Each character has a varying number of hit points, just as monsters do. These hit points represent how much damage (actual or potential) the character can withstand before being killed. A certain amount of these hit points represent the actual physical punishment which can be sustained. The remainder, a significant portion of hit points at higher levels, stands for skill, luck, and/or magical factors. A typical man-at-arms can take about 5 hit points of damage before being killed. let us suppose that a 10th level fighter has 55 hit points, plus a bonus of 30 hit points for his constitution, for a total of 85 hit points. This is the equivalent of about 18 hit dice for creatures, about what it would take to kill four huge warhorses. It is ridiculous to assume that even a fantastic fighter can take that much punishment. The same holds true to a lesser extent for clerics, thieves, and the other classes. Thus, the majority of hit points are symbolic of combat skill, luck (bestowed by supernatural powers), and magical forces.

Gary Gygax et al said:
If the game is not challenging, if advancement is too speedy, then it becomes staid and boring. Conversely, a game can be too deadly and become just as boring, for who enjoys endlessly developing new characters to march off into oblivion in a single night of dungeon adventuring?!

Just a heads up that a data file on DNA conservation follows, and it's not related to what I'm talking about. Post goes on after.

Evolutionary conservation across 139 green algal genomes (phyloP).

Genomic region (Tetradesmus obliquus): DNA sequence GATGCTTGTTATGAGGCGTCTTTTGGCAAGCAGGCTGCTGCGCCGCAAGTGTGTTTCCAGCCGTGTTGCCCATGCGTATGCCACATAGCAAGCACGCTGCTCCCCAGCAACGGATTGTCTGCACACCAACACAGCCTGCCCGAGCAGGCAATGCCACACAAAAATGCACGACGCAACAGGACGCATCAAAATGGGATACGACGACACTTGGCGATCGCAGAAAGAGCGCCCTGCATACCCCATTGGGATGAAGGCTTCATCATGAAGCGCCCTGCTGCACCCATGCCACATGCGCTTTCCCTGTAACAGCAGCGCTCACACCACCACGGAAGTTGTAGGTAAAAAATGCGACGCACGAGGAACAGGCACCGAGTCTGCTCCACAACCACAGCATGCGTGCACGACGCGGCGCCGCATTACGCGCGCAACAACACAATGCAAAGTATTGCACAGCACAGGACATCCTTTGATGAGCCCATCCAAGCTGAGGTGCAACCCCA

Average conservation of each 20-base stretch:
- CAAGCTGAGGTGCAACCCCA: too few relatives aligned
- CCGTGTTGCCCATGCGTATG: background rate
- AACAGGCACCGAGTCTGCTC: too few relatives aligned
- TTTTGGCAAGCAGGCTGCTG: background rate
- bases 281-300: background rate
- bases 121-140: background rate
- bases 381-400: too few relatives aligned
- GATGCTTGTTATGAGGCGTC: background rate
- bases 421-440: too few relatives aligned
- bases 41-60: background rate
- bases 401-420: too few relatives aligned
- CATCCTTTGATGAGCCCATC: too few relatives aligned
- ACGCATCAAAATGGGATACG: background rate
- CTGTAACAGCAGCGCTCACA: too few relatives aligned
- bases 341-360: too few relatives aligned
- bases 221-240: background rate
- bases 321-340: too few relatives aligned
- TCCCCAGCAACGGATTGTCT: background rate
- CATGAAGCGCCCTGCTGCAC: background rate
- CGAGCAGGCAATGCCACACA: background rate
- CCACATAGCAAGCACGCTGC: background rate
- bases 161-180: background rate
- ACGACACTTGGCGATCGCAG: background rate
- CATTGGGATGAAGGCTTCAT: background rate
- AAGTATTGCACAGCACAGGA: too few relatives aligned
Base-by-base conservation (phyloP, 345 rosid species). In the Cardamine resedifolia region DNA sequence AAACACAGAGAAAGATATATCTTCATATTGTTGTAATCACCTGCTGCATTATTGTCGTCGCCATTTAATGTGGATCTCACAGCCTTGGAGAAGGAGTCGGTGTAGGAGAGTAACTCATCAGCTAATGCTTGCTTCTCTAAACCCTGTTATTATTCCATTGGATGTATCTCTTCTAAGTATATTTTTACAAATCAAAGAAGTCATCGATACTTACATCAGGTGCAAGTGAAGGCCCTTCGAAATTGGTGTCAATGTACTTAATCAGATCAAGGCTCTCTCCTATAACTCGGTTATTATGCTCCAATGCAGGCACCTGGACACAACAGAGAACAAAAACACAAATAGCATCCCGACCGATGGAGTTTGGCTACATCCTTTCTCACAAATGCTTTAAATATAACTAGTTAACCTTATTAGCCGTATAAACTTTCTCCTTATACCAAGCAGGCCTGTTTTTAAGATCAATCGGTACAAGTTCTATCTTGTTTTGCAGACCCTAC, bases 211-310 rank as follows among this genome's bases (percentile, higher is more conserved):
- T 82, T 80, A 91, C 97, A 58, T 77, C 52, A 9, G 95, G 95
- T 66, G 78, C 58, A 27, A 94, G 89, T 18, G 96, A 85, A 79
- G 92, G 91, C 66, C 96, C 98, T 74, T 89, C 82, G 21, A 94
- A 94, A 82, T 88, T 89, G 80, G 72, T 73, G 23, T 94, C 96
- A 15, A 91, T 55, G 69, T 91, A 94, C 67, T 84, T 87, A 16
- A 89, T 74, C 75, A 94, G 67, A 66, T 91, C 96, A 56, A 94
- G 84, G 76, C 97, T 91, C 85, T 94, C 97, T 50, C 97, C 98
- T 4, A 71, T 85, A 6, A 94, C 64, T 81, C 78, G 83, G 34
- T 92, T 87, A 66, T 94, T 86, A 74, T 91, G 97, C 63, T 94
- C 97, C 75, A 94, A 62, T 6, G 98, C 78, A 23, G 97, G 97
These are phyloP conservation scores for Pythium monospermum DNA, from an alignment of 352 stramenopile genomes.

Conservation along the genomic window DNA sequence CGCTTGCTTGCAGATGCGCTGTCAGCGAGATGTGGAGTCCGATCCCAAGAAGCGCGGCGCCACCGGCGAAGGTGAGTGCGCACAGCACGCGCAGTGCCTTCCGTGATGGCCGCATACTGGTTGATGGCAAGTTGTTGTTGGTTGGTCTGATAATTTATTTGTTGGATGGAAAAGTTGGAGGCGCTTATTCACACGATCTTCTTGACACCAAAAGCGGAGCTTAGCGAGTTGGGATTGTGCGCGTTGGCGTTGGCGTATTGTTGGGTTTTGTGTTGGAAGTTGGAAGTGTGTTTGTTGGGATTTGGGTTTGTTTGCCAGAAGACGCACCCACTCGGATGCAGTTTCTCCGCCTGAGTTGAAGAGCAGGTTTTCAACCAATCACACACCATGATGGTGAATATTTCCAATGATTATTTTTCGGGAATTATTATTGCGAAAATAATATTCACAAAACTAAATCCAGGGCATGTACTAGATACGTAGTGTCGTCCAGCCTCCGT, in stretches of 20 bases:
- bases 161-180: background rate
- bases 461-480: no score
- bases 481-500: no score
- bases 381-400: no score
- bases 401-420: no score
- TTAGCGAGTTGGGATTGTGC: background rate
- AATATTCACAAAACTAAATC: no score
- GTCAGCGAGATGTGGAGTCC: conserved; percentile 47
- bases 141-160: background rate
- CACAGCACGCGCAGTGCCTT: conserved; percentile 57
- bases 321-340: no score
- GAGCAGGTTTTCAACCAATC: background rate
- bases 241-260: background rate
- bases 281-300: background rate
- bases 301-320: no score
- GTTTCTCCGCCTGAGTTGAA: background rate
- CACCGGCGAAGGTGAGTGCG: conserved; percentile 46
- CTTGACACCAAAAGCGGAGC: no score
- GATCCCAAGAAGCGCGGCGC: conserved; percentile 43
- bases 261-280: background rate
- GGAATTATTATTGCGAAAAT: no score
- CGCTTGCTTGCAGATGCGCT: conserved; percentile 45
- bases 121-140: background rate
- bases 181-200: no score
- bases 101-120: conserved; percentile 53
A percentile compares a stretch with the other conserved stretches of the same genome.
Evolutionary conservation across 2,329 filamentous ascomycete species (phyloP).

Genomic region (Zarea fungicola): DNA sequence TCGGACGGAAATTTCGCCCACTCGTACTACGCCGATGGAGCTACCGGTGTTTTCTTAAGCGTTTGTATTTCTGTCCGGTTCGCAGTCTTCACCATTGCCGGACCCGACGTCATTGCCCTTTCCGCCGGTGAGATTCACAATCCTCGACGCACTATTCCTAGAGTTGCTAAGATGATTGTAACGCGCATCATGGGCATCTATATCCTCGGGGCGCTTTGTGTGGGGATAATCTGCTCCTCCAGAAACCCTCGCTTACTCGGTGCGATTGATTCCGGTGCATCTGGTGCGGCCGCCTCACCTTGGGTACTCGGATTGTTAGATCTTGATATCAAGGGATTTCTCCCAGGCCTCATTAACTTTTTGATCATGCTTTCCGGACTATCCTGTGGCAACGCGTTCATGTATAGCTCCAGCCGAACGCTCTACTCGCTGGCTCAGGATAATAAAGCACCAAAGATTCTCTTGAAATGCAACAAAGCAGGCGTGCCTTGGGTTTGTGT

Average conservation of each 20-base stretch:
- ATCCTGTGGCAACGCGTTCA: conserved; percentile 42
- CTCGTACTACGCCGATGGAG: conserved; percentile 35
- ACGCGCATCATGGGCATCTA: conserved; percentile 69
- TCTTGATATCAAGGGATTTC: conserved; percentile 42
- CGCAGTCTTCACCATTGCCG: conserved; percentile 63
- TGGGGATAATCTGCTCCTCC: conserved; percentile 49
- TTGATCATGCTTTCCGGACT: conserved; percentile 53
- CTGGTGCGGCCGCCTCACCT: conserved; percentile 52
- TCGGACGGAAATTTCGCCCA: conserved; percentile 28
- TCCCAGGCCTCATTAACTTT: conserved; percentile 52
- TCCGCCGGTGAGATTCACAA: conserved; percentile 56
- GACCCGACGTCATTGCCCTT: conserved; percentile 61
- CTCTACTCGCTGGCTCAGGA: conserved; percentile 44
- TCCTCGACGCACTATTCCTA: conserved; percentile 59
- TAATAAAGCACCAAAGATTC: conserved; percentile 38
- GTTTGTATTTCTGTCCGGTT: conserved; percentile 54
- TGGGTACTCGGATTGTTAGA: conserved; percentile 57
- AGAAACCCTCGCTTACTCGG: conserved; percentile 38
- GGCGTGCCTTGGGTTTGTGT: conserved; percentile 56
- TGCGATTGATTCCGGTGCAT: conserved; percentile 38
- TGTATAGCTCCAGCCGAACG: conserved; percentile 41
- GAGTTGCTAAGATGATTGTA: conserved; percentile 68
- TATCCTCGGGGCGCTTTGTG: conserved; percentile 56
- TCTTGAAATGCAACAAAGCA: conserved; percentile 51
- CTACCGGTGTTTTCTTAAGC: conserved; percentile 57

Gary Gygax et al said:
It was initially contemplated to term character power as rank, sp complexity was to be termed power, and monster strength was to termed as order. Thus, instead of a 9th level character encountering a 7 level monster on the 8th dungeon level and attacking it with a 4th lev spell, the terminology would have been: A 9th rank character encounter: a 7th order monster on the 8th (dungeon) level and attacked it with a 4t power spell. However, because of existing usage, level is retain throughout with all four meanings, and it is not as confusing as it may no seem.

Gary Gygax et al said:
Read how and why the system is as it is, follow the parameters, and then cut portions as needed to maintain excitement. For example, the rules call for wandering monsters, but these can be ;not only irritating — if not deadly — but the appearance of such can 'actually spoil a game by interfering with an orderly expedition.... . Rather than spoil such an otherwise enjoyable time, omit the wandering monsters indicated by the die.

Gary Gygax et al said:
A few brief words are necessary to insure that the reader has actually obtained a game form which he or she desires. Of the two approaches to hobby games today, one is best defined as the realism-simulation school and the other as the game school. AD&D is assuredly an adherent of the latter school. It does not stress any realism (in the author's opinion an absurd effort at best considering the topic!). It does little to attempt to simulate anything either. ADVANCED DUNGEONS & DRAGONS is first and foremost a game for the fun and enjoyment of those who seek to use imagination and creativity.